Many of us have older relatives, perhaps a grandfather, a dad, or a great uncle who fought overseas during WWII, but many of us are unaware that at the time the US was housing over 425,000 enemy POWs (mostly Germans, but also Italians and a few Japanese) in over 500 camps spread out over 46 states. The majority of prisoners were housed in the South in order to conserve fuel in the winter, and over 2000 of them were housed right here in Acadiana. While the major camps in Louisiana included those at Fort Polk, Ruston, and Livingston, there were smaller area camps in places like Youngsville, St. Martinsville, Rayne, Kaplan, Geuydan, Eunice, Franklin, Melville, and Thibodeaux. A temporary labor program was created to help replace the lost labor from those who were fighting overseas, and many area farmers took advantage of that program.
In Kaplan, the camp was located on the north side of town and was completed by October of 1944. It was bordered on the east by Highway 35, on the south by Bert St., on the west by Dick St., and on the north by an AVRI canal. Each area camp had a watchtower on each corner and a high fence with barbed-wire surrounding the entire complex. Every morning the POWs would be marched to a main street meeting point where they could be claimed by area farmers or anyone, for that matter, who needed extra labor. Women were told not to be around at this time. In Kaplan, many prisoners were chosen to work in the fields, while others were put on rice trucks to work at the mills or in warehouses.
There were a few humorous stories that surfaced from the POWs being housed in Acadiana. In one, a certain manager of a rice mill named Cliff was in charge of transporting the prisoners to and from the mill each day. One day, Cliff had to leave early and forgot to make arrangements to return the prisoners. At the end of the day, the workers went home, and a bookkeeper named Lillian finally realized that she was the last one with the prisoners. She knew she had to bring them back, so she attempted to communicate for them to get onto the back of the truck the best she could, and she drove them across town to the camp. When she entered the gates, the prisoners seemed to be in a rush to get off the truck. Suddenly, several guards drew their weapons, pointing them right at Lillian, continually shouting orders for her to leave immediately. She tried to explain what had happened with the mix-up at the mill, but guards kept shouting loud, angry commands to get out of the camp all the while pointing several rifles at her. She finally managed to get the truck into gear and leave the compound. Lillian said she never had a chance to explain what had happened; she commented that the guards were much more difficult to handle than the prisoners.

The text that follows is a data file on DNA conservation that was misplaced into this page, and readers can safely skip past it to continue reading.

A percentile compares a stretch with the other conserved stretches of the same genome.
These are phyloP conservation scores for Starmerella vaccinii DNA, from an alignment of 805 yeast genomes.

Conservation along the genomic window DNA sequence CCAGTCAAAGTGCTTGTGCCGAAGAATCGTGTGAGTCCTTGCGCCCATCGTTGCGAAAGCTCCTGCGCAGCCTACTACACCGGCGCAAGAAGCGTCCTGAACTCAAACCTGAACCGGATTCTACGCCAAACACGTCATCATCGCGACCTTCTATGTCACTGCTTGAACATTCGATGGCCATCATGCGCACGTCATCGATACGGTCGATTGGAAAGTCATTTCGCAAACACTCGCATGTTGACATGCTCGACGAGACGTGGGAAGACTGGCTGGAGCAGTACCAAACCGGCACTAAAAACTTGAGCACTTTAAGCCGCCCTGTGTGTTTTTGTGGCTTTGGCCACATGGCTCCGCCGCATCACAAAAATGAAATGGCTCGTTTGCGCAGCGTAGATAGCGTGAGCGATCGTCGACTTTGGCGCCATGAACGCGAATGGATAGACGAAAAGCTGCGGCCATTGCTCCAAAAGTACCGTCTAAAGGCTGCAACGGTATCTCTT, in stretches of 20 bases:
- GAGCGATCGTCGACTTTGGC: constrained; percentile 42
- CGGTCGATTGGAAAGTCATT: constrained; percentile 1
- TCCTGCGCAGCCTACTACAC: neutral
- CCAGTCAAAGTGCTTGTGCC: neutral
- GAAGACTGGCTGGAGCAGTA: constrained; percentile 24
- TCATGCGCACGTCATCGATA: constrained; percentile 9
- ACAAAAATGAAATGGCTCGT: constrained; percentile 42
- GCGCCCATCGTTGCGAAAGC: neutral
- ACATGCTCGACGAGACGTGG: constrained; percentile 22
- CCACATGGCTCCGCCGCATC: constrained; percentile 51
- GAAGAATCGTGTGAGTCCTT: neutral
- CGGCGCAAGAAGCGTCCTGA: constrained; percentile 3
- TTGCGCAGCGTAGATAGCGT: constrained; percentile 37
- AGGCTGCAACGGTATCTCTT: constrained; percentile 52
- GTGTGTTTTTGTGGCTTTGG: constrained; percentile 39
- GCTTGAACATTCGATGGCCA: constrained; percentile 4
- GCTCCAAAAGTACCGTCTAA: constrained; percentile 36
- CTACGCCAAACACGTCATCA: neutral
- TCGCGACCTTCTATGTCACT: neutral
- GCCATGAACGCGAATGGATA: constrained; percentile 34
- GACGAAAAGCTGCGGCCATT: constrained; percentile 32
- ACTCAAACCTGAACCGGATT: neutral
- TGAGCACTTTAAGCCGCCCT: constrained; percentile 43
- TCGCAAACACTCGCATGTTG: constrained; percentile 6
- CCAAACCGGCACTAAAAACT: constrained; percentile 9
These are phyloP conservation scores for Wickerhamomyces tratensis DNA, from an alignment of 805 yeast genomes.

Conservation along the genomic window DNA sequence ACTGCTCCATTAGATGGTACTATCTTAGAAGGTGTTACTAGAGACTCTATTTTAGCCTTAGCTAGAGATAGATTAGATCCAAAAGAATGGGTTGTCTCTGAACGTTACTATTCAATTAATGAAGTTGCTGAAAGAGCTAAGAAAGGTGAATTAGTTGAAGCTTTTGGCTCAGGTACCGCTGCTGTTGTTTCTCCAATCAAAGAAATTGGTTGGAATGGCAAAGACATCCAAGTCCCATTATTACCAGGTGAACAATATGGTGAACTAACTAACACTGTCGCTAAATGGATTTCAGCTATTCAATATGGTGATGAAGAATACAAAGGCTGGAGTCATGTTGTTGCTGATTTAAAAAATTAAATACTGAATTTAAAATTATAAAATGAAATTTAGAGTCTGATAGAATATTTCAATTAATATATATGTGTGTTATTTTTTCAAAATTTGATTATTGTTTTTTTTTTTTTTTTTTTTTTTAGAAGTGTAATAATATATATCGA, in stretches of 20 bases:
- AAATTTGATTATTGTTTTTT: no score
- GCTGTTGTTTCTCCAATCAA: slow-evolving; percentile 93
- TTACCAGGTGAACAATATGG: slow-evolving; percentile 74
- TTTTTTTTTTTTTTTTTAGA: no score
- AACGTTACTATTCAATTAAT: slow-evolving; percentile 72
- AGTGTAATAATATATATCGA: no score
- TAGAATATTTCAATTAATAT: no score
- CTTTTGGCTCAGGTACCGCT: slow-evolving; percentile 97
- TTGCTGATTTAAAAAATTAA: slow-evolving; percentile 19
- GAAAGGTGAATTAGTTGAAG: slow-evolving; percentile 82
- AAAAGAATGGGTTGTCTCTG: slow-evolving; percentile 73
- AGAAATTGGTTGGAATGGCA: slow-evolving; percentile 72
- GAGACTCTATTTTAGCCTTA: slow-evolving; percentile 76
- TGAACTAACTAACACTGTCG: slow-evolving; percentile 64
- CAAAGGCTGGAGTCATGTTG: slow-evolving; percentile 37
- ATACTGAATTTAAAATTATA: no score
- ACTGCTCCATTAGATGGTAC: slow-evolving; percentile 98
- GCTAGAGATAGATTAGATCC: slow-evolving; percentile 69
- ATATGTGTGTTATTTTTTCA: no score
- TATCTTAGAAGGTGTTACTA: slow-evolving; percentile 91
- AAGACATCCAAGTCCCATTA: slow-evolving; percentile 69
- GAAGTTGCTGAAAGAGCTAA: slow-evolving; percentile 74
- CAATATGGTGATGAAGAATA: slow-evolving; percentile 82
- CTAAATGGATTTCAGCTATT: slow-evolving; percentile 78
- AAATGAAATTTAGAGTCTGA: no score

According to one story in The Daily Advertiser which quoted Bayou Stalags by Schott & Foley, there were also a few wild rumors going around, like the POWs in Franklin who managed to slip out the camp for a few hours in order to have romantic meetings with the gals in town, or of grateful farmers who would treat the prisoners to steak dinners at a St. Martinsville nightclub even though this was strictly against the rules. Supposedly, the conditions were so relaxed in Gueydan that some of the guards put one of the POWs on guard duty with a machine gun in a watchtower so that they could go enjoy the Christmas party.
Generally speaking, the POWs were considered to be well mannered and polite. This was possible only after the hard-core Nazis (who made up about a fifth the Germans) were segregated from the rest of the German soldiers and were no longer able to intimidate them not to comply with the Americans. The average German soldier did not believe in Hitler or his war, and many of them were from neighboring countries being forced to fight for Germany. Most of them were peace loving individuals, and some of them were given certain privileges: those who were Catholic, for example, were allowed to worship. Many of the farmers and their families grew close with the POWs and kept in contact through correspondence, exchanging gifts, etc. Some have even returned for visits with their families for a reunion years after the war. There are also accounts of prisoners who decided to stay in this area after the war, or for some who sent for loved ones to settle here with them. There is a Mr. Bornmann who remained in Kaplan after the war who eventually married Elizabeth Rome from Kaplan. They have a son named Robert James.